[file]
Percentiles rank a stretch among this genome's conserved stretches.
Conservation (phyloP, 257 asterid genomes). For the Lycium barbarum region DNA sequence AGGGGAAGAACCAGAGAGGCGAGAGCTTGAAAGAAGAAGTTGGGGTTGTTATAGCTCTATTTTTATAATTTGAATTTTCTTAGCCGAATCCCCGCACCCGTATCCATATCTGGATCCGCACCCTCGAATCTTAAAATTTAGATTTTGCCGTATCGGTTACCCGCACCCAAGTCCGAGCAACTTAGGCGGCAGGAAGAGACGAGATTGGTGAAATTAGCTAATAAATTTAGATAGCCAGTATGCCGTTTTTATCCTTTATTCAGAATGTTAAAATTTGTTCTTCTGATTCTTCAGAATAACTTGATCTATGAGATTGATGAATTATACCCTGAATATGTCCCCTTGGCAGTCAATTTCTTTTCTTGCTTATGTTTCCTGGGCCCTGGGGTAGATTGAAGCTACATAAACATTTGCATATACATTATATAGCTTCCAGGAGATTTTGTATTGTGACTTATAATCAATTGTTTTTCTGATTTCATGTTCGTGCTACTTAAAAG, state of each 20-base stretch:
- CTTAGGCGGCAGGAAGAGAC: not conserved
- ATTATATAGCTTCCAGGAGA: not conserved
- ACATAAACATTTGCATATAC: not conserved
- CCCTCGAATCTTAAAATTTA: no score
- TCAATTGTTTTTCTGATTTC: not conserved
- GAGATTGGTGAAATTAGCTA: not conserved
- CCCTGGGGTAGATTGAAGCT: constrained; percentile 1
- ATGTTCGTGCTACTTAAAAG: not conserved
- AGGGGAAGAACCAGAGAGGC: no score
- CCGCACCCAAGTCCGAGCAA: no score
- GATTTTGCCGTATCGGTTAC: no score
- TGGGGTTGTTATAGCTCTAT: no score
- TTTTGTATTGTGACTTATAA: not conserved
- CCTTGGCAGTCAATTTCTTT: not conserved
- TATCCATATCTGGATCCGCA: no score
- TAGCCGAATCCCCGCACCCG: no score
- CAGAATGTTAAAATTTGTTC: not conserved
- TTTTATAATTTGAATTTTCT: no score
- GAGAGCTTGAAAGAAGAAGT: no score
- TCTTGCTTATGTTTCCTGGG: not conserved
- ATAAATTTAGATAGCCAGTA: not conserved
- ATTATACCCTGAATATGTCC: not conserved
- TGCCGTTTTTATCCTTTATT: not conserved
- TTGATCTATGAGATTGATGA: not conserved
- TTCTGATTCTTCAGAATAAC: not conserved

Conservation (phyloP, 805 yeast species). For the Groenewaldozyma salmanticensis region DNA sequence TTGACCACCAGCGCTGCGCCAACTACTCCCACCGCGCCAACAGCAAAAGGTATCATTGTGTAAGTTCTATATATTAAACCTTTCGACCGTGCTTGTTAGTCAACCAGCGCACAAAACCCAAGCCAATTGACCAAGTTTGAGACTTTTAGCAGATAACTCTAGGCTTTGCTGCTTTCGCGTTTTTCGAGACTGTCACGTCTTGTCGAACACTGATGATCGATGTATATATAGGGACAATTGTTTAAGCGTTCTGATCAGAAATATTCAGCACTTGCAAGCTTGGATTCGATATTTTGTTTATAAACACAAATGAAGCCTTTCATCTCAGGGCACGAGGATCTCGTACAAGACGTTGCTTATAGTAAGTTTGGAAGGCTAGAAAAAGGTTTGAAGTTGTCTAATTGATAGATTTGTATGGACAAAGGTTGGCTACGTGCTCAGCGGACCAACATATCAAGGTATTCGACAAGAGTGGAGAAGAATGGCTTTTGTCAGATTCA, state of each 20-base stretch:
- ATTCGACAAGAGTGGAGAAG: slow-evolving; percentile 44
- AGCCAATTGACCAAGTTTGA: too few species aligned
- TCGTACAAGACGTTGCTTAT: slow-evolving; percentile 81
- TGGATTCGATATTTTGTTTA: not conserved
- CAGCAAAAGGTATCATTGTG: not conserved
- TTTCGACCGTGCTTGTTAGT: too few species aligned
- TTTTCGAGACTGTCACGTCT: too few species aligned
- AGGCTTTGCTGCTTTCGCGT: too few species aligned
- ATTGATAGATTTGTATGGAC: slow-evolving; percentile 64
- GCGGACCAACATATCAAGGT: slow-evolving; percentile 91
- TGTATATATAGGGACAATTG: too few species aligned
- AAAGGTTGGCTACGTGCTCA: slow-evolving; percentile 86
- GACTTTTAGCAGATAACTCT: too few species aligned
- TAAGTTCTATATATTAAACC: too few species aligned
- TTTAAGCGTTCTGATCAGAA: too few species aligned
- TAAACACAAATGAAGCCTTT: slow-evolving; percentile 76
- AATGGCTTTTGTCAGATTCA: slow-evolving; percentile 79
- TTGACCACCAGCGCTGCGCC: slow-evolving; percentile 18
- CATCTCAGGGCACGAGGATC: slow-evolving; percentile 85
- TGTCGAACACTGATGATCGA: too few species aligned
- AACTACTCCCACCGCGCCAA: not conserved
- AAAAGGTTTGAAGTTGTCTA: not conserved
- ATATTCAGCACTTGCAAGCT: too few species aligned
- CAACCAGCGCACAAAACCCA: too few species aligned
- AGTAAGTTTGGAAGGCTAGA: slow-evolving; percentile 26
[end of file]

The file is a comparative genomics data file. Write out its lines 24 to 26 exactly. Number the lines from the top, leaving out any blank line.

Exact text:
- ATTATACCCTGAATATGTCC: not conserved
- TGCCGTTTTTATCCTTTATT: not conserved
- TTGATCTATGAGATTGATGA: not conserved